It won Most Pompous Quotation in a Press Release following a rescue by Gloucestershire’s fire service. “Whilst no one likes to see a duck suffering,” said the release, “animal rescue is not the central job of the fire service. In this case there were no emergency calls pending, but calls can crop up at the last minute which could be much more pressing than the rescue of a duck.”
The Alliance also won Most Amusing Pressure Group of the Year. News that one of its directors lives in a Loire farmhouse and has not paid British tax for years had the audience falling about.
Court Injunction of the Year was won by Mr Justice Eady. I’d like to tell you more about it, but it would be against the injunction.
Commons Written Question of the Year went to Tim Farron for his concern at “the introduction of the 500kg cod lottery draw”. It’s easy to laugh, but this is a serious matter. Just ask the inshore fishing industry.
Besides, once cod take up gambling there’s no knowing where it will end. Today a lottery: tomorrow a poker school.
The final award – Most Bizarre Anecdote in Hansard – was won by Liz Barker:
Roger Hayes is a former Liberal candidate for Kingston and this story of his is well known in Liberator circles. We never thought it would be heard in the Lords.
Many, many years ago ... a very good friend of mine, Mr Roger Hayes, left school and went to work as a horticultural trainee for a London council.
One afternoon in the summer he was working away, doing his job in the potting shed, when there was an almighty bang outside the window. He looked out to see flames shooting 30 feet into the air.
He dialled 999 and asked for the fire brigade. It was all going very well until the lady from the emergency services asked him what exactly was on fire. He had to confess that some months earlier, the circus had come to town and had gifted to the local authority three tonnes of exotic animal dung.
He also provides a link to the full text of Healey's speech.
I remember going round fringe meetings at the 2008 party conferences, making the case for a more stable housing market. A year on, I had given up hope. The two main parties' aim for housing seemed to be a return to a new housing bubble as quickly as possible.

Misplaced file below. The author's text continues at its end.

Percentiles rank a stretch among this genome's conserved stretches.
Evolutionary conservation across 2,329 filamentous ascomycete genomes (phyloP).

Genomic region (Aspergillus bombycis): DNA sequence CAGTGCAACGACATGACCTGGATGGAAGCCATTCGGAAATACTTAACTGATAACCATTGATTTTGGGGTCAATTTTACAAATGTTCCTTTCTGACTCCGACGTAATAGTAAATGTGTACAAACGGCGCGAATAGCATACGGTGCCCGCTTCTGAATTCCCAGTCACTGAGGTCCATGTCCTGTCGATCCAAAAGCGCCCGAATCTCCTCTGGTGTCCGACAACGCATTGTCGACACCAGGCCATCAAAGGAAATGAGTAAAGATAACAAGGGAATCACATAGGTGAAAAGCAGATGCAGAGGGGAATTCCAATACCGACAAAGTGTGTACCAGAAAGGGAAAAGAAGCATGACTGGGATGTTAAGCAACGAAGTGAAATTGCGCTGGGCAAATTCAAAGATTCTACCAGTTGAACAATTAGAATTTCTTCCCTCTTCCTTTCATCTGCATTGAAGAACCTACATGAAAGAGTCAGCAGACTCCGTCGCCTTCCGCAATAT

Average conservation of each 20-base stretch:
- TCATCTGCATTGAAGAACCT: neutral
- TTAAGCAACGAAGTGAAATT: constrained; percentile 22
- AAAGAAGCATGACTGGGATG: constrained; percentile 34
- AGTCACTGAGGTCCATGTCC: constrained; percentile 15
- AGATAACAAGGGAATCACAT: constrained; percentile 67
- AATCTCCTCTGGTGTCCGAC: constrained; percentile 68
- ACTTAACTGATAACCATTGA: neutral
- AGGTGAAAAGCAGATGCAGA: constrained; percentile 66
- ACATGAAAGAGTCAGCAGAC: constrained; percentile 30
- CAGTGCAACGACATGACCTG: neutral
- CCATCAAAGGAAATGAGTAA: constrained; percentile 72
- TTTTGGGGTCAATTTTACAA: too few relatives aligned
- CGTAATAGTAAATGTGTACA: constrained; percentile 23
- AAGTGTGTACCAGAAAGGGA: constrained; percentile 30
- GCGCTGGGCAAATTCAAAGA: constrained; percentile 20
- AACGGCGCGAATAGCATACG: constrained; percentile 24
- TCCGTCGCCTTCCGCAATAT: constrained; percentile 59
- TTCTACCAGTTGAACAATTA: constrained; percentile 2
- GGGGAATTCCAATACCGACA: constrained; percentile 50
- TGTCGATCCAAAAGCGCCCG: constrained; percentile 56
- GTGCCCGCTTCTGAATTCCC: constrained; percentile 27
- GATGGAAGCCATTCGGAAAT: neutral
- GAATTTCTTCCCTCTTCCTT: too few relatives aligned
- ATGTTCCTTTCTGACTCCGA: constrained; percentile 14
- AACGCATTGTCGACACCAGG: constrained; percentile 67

Healey's speech invites the country to consider whether we really want to return to years of excessive house price inflation, followed by a crash, followed by another boom with all the social and environmental consequences that entails.
I played chess for Richmond & Twickenham in the London League, and the matches took place at the Bishopsgate Institute. I used to get the last train back around the North London line to Kew. Somehow I trusted the published timetable more than the Tube, even though the train took a circuitous route via Brondesbury and Willesden Junction.English Buildings has a photograph of the Institute's remarkable façade, which it was hard to appreciate to the full on those dark winter evenings.
Philip Wilkinson, who writes the blog, also has some sensible things to say about the current attitude towards those of us who like to photograph buildings from time to time.
Thursday, December 17, 2009
The photograph above (borrowed from the marvellous Powell & Pressburger tribute site) shows her as Hazel Woodus in the 1950 film Gone to Earth. It was based on a novel by the Shropshire novelist Mary Webb and shot in some of the places where she set the book.
All of which makes me rather embarrassed that I once wrote on the New Statesman website:
it has put me in mind of Gone to Earth – the film that Michael Powell and Emeric Pressburger shot round here from the book by the Shropshire novelist Mary Webb.
In it the heroine, played by Jennifer Jones, is torn between David Farrar's hard-riding squire and Cyril Cusack's sexless minister. It is rather like Tess of the D'Urbervilles with more interesting geology.
Jones’s character Hazel Woodus is a half-wild child of nature given to skipping barefoot over the hills and consulting the book of charms left her by her gypsy mother. When she weds Cusack, she takes her tame fox up the aisle with her on a lead. Later, in an attempt to save the creature from Farrar's hounds, she plunges down a mineshaft with it in her arms.
The general opinion locally was that it served her right.
Now visit their website.
To Index on Censorship and English PEN it has become increasingly clear that English libel law and the use of ‘super-injunctions’ are having a profoundly negative impact on freedom of expression, both in the UK and abroad.